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This publication is available at https://www.gov.uk/government/publications/widening-the-availability-of-naloxone/widening-the-availability-of-naloxone
Naloxone is the emergency antidote for overdoses caused by heroin and other opiates/opioids (such as methadone, morphine and fentanyl).
The main life-threatening effect of heroin and other opiates is to slow down and stop breathing. Naloxone blocks this effect and reverses the breathing difficulties.
Naloxone is a prescription-only medicine and cannot therefore be sold over the counter. It can however be supplied without prescription by drug services. It can be used by anyone to save a life in an emergency.
1. Drug services can supply naloxone without a prescription
Under regulations that came into force in October 2015, people employed or engaged in the provision of drug treatment services can, as part of their role, supply naloxone that has been obtained by their drug service to others, as long as it is supplied for the purpose of being available to save life in emergency. A prescription is not needed for the naloxone to be supplied in this way.
For example, a worker in a recognised drug treatment service could supply naloxone for use in an emergency to a family member or friend of a person using heroin, or to an outreach worker for a homelessness service whose clients include people who use heroin.
‘Drug treatment services’ for this purpose are those provided by, on behalf of, or under arrangements made by, one of the following bodies:
- an NHS body
- a local authority
- Public Health England (PHE)
- Public Health Agency (Northen Ireland)
The sorts of drug treatment services that meet this definition to be suppliers of naloxone include but may not be limited to:
- drug services commissioned from primary care providers
- drug services commissioned from secondary care providers (including a range of specialised community and inpatient drug services)
- needle and syringe programmes – including those provided from pharmacies, as long as they are commissioned by local authorities or the NHS
- pharmacies providing drug treatment such as opioid substitution treatments through supervised consumption
- prison drug services
The regulations do not allow those individuals who have been supplied naloxone by a lawful drug treatment service to supply it to a third party for use at a later date. However it remains the case that in an emergency situation anyone can use any available naloxone to save a life.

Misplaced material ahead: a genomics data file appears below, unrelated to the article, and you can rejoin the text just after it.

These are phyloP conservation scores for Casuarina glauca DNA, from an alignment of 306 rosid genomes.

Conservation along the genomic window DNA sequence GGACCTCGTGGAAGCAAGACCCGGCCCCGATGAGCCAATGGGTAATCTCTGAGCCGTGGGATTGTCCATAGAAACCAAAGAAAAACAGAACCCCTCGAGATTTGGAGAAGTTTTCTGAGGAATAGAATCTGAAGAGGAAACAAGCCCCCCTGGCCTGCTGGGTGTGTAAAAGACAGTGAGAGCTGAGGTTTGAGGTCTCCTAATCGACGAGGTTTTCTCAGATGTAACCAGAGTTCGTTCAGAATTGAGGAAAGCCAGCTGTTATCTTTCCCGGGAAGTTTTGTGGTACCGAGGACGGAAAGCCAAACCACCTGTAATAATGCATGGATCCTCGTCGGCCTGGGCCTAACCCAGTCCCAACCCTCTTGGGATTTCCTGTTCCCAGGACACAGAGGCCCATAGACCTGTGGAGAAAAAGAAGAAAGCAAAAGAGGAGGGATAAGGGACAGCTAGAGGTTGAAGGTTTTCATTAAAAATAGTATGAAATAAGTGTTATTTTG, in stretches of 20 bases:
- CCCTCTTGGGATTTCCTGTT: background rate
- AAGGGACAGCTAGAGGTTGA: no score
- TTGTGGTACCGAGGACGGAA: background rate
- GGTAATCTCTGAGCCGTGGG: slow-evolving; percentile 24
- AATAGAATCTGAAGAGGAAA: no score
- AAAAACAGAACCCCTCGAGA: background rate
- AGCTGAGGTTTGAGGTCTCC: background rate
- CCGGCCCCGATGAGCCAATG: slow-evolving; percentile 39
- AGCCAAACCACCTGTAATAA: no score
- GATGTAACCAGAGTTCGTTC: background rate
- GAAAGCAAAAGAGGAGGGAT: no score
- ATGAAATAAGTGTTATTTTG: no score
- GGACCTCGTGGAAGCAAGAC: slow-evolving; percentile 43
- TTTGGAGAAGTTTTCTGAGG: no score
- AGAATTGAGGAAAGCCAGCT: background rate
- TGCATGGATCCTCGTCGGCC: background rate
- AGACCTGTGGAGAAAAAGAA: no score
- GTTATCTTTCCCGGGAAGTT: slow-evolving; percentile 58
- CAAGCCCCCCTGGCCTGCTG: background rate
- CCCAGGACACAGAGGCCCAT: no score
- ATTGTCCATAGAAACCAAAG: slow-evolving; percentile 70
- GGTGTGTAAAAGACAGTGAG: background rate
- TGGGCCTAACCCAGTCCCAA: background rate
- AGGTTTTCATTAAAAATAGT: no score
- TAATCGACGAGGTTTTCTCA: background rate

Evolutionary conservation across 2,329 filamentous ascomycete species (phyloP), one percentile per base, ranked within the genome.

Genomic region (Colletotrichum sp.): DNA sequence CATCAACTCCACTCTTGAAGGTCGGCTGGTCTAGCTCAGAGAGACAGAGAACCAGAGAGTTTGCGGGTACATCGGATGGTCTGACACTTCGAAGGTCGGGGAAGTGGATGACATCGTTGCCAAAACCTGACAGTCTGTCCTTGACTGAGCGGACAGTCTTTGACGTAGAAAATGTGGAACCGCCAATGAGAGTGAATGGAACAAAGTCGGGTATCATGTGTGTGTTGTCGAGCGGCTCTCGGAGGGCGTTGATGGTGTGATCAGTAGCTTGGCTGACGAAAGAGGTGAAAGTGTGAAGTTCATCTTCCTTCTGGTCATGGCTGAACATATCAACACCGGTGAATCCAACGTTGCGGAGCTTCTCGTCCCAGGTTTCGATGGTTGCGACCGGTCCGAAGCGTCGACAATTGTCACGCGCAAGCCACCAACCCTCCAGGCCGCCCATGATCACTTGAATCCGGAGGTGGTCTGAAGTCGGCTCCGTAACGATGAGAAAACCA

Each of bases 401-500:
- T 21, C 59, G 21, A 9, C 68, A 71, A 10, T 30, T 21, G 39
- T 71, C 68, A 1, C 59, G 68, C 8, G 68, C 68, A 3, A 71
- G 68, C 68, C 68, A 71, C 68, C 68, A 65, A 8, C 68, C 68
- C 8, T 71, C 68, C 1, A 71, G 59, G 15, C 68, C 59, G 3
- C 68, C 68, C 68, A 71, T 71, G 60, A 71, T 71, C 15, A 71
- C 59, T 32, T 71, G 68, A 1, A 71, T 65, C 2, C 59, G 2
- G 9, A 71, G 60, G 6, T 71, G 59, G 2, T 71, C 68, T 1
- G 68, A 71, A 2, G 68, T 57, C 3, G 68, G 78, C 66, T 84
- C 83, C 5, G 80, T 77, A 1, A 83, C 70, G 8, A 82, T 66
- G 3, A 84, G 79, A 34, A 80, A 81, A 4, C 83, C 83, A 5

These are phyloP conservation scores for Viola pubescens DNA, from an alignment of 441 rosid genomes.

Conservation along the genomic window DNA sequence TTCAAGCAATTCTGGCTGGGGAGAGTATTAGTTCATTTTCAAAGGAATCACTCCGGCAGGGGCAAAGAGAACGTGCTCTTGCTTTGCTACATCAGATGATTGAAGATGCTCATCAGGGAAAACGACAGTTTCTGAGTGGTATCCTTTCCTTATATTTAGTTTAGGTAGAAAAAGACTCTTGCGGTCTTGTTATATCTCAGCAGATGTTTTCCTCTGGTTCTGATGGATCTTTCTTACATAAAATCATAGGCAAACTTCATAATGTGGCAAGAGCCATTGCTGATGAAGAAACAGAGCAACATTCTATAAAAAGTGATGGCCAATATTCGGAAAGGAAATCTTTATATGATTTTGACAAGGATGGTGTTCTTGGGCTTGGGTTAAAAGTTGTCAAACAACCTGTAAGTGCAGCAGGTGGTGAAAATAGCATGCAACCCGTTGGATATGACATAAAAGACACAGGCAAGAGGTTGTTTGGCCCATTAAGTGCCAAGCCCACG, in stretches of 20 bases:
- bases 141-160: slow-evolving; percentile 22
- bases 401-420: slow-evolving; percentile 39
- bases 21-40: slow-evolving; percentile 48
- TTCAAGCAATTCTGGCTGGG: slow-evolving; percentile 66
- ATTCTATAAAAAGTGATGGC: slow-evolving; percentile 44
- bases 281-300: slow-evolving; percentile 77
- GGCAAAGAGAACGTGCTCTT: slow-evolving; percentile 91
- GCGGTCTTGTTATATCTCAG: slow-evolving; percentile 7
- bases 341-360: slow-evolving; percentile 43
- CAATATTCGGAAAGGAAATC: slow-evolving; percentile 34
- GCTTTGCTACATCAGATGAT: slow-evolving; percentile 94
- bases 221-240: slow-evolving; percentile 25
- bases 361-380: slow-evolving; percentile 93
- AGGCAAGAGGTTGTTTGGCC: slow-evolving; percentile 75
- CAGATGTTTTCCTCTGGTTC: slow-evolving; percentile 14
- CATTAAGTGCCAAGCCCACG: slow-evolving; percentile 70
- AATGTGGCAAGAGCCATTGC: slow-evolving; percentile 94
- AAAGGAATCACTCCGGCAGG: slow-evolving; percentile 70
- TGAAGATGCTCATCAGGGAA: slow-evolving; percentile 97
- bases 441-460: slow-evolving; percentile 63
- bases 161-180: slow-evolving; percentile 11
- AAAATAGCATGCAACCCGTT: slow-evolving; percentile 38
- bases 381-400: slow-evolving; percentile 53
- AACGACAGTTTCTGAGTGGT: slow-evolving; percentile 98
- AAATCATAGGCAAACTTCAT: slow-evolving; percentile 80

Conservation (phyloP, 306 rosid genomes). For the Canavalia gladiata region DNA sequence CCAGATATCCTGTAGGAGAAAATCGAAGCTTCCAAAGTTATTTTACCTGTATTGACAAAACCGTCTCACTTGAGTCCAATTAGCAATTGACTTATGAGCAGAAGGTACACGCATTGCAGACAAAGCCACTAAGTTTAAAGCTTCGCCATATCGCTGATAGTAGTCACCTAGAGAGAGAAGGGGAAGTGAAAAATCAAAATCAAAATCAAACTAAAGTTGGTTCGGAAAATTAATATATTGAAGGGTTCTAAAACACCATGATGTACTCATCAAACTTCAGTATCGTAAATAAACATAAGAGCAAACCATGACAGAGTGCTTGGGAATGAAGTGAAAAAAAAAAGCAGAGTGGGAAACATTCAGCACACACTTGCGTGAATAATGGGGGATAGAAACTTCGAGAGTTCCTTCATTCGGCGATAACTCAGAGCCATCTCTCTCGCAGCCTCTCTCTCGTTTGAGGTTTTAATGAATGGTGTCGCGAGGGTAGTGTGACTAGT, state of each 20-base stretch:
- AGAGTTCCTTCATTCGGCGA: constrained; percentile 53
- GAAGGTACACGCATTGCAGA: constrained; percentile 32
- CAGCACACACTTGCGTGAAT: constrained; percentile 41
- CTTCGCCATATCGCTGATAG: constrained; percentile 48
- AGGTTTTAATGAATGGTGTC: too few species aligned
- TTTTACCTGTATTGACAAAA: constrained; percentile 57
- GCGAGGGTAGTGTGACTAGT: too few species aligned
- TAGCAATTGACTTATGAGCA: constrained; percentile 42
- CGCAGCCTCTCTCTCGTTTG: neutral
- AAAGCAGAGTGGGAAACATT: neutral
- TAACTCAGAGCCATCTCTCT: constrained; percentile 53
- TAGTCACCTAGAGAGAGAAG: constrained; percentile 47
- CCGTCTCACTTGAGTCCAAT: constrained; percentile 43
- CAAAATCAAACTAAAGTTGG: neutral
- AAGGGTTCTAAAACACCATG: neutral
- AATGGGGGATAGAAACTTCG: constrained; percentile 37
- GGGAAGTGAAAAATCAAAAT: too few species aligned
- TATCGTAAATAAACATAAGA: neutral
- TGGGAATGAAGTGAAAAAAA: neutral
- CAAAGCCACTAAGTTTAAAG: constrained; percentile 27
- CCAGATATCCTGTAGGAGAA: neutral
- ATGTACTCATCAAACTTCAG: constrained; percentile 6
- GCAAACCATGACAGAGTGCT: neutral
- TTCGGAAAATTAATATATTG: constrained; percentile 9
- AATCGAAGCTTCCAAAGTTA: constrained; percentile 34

Current clinical guidance recommends that such naloxone supply should be accompanied by provision of suitable training and advice for those who are supplied the naloxone.
1.1 Supply outside the 2015 regulations
The October 2015 regulations mean that commissioned drug treatment services are able to supply naloxone directly to individuals without the need for a prescription or the need for Patient Group Directions (PGDs) or Patient Specific Directions (PSDs).
However, PGDs and PSDs are still available and can still be used whenever appropriate. They may be particularly useful in some situations, such as when naloxone is to be supplied outside of a local-authority-commissioned or NHS-commissioned drug treatment service, for example, when a service is commissioned by a police and crime commissioner.
When renewing a PGD or PSD it may be helpful to write to your medicines management committee (or equivalent body) to state the case for renewing the PGD or PSD and referencing the above advice.
1.2 Local police forces and custody suites
Under pre-existing legislation, police force doctors are able to order stocks of naloxone, which can be given to individual police officers who may come across opiate users, for example in custody suites.
Custody suite intervention services for drug users that are commissioned by police and crime commissioners will need to use Patient Group Directions or Patient Specific Directions.
2. Products that drug services can supply
The regulations specify that the naloxone products that can be supplied without prescription by drug services:
- solely contain naloxone
- are prescription only medicines
- have been produced to be given ‘parenterally’, in other words by injection
There are different ways in which available products are put together to deliver the naloxone, and in how they are packaged and supported by written information and training. There should be suitable advice and/or training to help those supplying and receiving the product to understand the product and its use.
3. Responsibility for deciding who can supply naloxone locally
Organisations responsible for commissioning and providing drug treatment services as part of normal clinical governance, will need to ensure that naloxone is being supplied by competent individuals employed or engaged in treatment services, and that the supply by them is safe.
See the further advice section for:
- further guidance on how naloxone products can be provided safely for this purpose
- guidance from PHE on what training should cover and how to respond to an overdose
Advice is also available in the open letter from Professor John Strang, chair of the Clinical Guidelines Update Working Group, indicating “a minimum level of training in how to assemble and use the particular product” is essential and that “other training will also be helpful”.
Local decisions about how best to supply naloxone in line with this guidance may determine which employees or volunteers within the drug treatment service are considered to be suitable to supply the naloxone.
4. People who can be supplied naloxone by a drug service
Regulations do not limit supply to specific individuals, except to state that the “supply shall be for the purpose of saving life in an emergency”. Therefore, naloxone could be supplied to any of the following:
- an outreach worker
- a hostel manager
- a drug user at risk
- a carer, a friend, or a family member of a drug user at risk
- any individual working in an environment where it is considered there is a risk of overdose for which the naloxone may be useful
Although the regulations do not allow those individuals who have been supplied the naloxone by a lawful drug treatment service to supply it on to others for their possible future use at a later date, it remains the case that in an emergency situation anyone can use any available naloxone to save a life.